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ANTH 2700: Key debates in anthropology
Social Sciences Building 410 (A02)
Week of May 09, 2022 (Week 11)
Slides available at http://anthro.rschram.org/2700/2022/11
Main reading: Bamford (2004)
According to Shah (2007), the 1901 and 1931 censuses of British India are major sources for the official sense of the category of tribe (see also Fuller 2016, 2017).
They were designed by “anthropologists,” or so they said:
Insofar as Risley and Hutton’s censuses count and sort people into categories that they designed, then their “anthropology” is purely an etic perspective.
In a revised edition of Imagined Communities, Anderson says that the census, the map, and the museum are three core tools of colonial power, and three seeds of a future national consciousness (Anderson  2006, chap. 10). But why?
If an imagined community of a nation inherits a conceptual framework from colonial knowledge, then so too does anthropology.
Anthropology today does not have any vestige of racial theories or evolutionary types. It instead frames difference in a lens of cultural relativism.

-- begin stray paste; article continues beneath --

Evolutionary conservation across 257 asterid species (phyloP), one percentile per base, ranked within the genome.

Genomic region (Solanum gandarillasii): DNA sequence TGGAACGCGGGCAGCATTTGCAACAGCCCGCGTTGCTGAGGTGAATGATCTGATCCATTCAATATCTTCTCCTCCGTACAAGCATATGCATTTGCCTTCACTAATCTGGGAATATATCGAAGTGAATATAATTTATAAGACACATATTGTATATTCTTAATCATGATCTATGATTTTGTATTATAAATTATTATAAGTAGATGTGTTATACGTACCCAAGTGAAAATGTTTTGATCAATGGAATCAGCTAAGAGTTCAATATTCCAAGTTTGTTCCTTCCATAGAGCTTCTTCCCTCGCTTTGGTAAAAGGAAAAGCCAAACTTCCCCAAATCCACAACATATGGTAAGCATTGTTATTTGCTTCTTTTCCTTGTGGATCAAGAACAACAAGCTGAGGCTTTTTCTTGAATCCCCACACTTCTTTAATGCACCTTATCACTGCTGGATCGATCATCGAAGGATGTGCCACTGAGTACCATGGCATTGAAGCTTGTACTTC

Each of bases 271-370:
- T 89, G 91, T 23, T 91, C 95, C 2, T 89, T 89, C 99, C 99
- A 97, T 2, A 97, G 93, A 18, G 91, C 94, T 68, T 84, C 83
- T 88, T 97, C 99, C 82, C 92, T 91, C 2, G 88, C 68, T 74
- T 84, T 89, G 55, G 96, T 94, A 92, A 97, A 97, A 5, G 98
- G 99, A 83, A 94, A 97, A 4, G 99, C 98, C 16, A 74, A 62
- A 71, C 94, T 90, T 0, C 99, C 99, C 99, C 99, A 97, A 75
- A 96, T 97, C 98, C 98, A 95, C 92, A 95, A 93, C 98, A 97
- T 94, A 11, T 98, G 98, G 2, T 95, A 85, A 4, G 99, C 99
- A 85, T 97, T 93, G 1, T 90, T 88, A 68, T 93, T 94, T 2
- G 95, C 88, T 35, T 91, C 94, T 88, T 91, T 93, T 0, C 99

Anthropology learns from the ground up, like a child being taught by a parent. But every anthropologist will always filter what they observe through categories they already possess. Everyone does that.
As a way of understanding people, anthropology has to make a specific commitment to a theory of the world in the most basic sense, a theory of what makes things what they are: an ontology.
Metanarratives of change, for instance, can differ greatly but still have the same stock characters
The metanarratives differ in the relationships between these two types of thing, but in any of the dominant frameworks, everything is either one or the other. They have the same ontological commitments.
Anthropologists are people watching people.
There is nothing special to what anthropologists do; everyone is always doing fieldwork in their own lives.
Kamea people analyze each other, but with different categories